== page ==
Ajay Kamalakaran is an international journalist and writer based in Mumbai. He has been covering economic, political and cultural developments in Russia since 2003. His latest book A Week in the Life of Svitlana is set in Moscow. It features Svitlana Khristenko, a patriotic Ukrainian with dual Russian-Ukrainian citizenship, who chooses to live in Moscow, despite her conflicting loyalties. Despite her strong political views, all Svitlana wants is to adjust to the changes caused by a topsy-turvy Russian economy, while providing her daughter a good life. The novel draws from vivid post-Soviet life, weaves a saga of satire and intrigue, and presents a unique look at contemporary Russian society.
I chat with Ajay about his novel A Week in the Life of Svitlana, the novel’s protagonist Svitlana Khristenko, book recommendations, and much more.
Hello, Ajay! Tell us a bit about yourself!
I am a writer and independent journalist based in Bombay. My main area of interest is Russia and the former Soviet Union. I have lived in different parts of Russia and until the pandemic hit all of us, I used to spend a few months a year in the country. I have written three books about the country, and two of them are works of fiction.
When did you first discover your love for writing?
I was quite active in college (in the late 1990s) when it came to extracurricular activities. I was more into public speaking at that time, but I started taking part in essay writing competitions, and my success there spurred a professor to take interest in my writing. She mentored me and encouraged me to write more.
Which authors and books were your early formative influences?
When I was in school, I immensely enjoyed the works of Roald Dahl, Robert Louis Stevenson, Mark Twain, Edgar Allan Poe and Arthur Conan Doyle. My university professor encouraged me to read the works of V.S. Naipaul and Salman Rushdie. Into my early adulthood, I developed a great liking for Russian literature and particularly enjoyed the works of Fyodor Dostoyevsky and Anton Chekhov. The latter has had the greatest influence on my writing.
How would you describe your novel A Week in the Life of Svitlana in one sentence?
A glimpse into contemporary Russian society.
Now tell us a little more about the book! What can readers expect?
I wouldn’t want to give too much away, but it’s the story of a Ukrainian single mother living in Moscow in 2015, at the peak of Russia-Ukraine tensions. I hope readers enjoy a breezy read through Moscow and get a feel of the city, especially now since borders are closed for the predictable future.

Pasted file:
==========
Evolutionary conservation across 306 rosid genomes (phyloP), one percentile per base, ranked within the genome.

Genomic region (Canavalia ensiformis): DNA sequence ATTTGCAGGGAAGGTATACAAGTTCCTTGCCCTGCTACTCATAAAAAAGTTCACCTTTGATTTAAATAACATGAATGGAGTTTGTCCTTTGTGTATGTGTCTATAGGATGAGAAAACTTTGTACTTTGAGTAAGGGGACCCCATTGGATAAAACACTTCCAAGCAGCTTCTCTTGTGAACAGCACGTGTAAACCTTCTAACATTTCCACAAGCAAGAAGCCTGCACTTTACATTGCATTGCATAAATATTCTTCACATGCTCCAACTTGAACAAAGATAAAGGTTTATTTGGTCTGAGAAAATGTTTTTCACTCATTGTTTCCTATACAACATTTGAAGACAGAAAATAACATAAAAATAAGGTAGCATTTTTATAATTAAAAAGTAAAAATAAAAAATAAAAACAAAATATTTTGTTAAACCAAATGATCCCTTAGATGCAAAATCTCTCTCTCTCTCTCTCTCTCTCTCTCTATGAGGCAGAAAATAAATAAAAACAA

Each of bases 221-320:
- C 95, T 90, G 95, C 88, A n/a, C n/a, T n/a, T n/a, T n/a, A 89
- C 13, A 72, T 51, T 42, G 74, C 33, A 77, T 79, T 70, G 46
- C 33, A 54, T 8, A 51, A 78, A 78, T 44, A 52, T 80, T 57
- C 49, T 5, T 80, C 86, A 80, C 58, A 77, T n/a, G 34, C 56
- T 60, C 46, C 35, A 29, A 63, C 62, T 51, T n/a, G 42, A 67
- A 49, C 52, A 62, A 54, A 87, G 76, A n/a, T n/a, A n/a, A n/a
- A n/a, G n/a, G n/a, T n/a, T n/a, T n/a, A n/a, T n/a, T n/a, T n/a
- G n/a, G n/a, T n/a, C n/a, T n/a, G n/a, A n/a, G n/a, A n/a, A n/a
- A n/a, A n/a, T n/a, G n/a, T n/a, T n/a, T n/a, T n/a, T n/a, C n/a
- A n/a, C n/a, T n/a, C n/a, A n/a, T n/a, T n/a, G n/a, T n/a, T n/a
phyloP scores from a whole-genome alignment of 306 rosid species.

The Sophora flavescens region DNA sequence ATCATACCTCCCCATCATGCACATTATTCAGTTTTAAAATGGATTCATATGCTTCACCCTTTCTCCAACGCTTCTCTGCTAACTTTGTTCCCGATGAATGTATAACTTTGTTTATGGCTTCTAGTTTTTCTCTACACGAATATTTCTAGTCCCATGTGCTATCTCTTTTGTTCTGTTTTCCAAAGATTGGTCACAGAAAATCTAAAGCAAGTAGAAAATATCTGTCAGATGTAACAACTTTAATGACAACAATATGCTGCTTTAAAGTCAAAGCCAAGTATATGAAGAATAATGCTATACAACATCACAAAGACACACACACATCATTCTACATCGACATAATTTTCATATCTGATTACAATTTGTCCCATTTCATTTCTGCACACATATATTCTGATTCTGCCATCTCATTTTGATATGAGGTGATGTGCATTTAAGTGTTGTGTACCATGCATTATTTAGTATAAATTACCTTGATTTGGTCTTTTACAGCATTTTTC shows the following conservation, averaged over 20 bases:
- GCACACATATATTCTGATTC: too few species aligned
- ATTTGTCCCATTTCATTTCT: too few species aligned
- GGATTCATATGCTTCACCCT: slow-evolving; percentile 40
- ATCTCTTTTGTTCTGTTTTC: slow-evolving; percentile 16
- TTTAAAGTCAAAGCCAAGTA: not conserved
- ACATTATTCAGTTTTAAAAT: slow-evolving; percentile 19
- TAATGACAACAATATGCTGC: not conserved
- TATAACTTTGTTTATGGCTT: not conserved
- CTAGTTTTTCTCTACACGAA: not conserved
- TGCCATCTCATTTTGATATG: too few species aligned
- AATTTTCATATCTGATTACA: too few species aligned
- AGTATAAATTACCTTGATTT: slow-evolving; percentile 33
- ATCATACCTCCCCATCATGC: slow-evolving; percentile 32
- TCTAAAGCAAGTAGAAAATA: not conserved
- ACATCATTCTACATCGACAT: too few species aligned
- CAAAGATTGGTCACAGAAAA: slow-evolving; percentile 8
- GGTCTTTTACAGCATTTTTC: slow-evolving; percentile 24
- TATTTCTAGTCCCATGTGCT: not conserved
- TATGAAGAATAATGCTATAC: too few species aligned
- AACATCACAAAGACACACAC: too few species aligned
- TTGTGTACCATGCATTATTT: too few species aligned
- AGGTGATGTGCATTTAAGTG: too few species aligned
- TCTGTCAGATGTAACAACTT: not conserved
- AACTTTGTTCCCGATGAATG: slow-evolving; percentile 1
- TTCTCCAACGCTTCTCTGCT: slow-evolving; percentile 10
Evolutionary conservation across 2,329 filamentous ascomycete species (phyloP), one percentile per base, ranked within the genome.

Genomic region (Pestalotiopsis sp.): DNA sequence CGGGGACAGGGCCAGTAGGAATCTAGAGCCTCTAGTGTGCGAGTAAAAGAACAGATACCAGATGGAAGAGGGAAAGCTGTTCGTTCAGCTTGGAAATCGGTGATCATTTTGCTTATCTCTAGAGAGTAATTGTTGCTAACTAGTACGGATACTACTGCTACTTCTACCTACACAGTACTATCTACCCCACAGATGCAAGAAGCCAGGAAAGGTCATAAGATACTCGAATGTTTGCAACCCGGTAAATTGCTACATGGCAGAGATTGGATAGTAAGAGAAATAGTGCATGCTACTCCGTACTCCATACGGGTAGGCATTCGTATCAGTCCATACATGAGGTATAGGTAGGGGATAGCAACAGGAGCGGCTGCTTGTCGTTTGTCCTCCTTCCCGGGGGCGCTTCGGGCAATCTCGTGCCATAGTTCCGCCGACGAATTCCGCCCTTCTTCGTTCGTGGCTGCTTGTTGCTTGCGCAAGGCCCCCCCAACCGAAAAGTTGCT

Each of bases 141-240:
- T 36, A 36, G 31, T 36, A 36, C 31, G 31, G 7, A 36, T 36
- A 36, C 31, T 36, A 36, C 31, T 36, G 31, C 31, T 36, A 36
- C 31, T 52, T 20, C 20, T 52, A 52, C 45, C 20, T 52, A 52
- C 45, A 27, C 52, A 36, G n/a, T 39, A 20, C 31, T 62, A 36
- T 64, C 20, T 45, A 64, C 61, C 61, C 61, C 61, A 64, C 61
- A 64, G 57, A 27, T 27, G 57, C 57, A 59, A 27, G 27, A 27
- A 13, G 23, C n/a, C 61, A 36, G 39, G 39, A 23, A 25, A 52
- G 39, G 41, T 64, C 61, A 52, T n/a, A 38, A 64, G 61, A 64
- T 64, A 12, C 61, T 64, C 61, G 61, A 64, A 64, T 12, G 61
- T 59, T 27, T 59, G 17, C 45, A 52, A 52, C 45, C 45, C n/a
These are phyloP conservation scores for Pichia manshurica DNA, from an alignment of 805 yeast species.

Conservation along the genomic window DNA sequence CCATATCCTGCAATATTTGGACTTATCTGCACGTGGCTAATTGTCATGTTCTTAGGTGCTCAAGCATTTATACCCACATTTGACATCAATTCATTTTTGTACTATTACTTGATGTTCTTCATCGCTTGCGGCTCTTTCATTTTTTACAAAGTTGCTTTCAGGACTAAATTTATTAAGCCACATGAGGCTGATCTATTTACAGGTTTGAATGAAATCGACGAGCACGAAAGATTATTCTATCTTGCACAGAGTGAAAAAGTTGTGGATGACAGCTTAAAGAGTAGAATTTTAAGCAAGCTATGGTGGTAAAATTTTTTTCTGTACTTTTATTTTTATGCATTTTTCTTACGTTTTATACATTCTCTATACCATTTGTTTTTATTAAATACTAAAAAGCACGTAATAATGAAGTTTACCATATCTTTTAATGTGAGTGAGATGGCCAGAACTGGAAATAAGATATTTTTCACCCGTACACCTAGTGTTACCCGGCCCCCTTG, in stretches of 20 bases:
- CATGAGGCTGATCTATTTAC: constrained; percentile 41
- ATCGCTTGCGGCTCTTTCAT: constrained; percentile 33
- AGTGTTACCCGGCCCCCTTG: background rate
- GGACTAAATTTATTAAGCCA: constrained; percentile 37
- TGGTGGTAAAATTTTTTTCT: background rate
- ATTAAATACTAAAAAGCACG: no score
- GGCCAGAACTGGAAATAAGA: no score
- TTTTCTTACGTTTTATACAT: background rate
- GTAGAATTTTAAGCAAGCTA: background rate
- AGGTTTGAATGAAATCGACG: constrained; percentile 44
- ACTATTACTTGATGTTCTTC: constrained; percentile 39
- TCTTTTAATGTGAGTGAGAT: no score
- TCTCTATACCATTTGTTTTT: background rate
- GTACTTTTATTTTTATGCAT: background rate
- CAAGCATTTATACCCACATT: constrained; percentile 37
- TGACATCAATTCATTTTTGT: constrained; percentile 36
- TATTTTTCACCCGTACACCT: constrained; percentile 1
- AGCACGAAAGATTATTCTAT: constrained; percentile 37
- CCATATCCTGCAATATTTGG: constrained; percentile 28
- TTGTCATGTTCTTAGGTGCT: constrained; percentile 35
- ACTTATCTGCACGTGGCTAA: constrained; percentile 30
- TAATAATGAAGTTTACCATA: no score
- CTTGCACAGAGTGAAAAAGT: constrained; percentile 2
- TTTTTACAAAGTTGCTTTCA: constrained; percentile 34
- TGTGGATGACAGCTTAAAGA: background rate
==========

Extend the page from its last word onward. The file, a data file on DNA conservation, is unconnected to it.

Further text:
Please describe your character Svitlana Khristenko to readers who might not yet be familiar with who she is and what she’s dealing with.
She is a strong, yet emotionally vulnerable woman who does her best to be the best mother to her young daughter. She’s dealing with societal and geo-political tensions, as well as an imminent financial crisis.
The city of Moscow is an important aspect of the book. Why did you choose to contextualise your work in the topography of Moscow?
I have lived in the city and consider it a second home. In my opinion, Moscow is one of the world’s greatest cities, and I wanted readers to get an insider’s look at the mindset of the people, the challenges they face and at the same time, see how Muscovites have a joie-de-vivre.
How have you been coping with the current pandemic and what will be the new normal for you post it?
It’s been a time for me to ponder over the deeper meaning of life. As soon as it was clear that lockdowns would last for longer than we’d all like, I chose to use the time in the best possible manner. The extra time has helped me read a lot. I’ve been bartering Russian literature lessons for Shakespeare lessons. I have also used this time to get back into great shape and eat a much healthier diet. I’ve been “exploring” my own neighbourhood and taking long walks on the beach and across suburban Bombay.
Being at home for a longer period has spurred me to work on balcony and window sill gardening and landscaping. I am happy to say that I will emerge as a better person on the other side of this pandemic.
Lastly, are you currently reading anything and do you have any book recommendations for our readers?
At the moment, I am reading a healthy mix of fiction and non-fiction. I would highly recommend Owls of the Eastern Ice by Jonathan Slaght, Fictions by Jorge Luis Borges, Uncertain Life and Sure Death by Kalpish Ratna, The Village by Ivan Bunin and Norwegian Wood by Haruki Murakami.
The book ‘A Week in the Life of Svitlana’ is available online and at your nearest bookstore.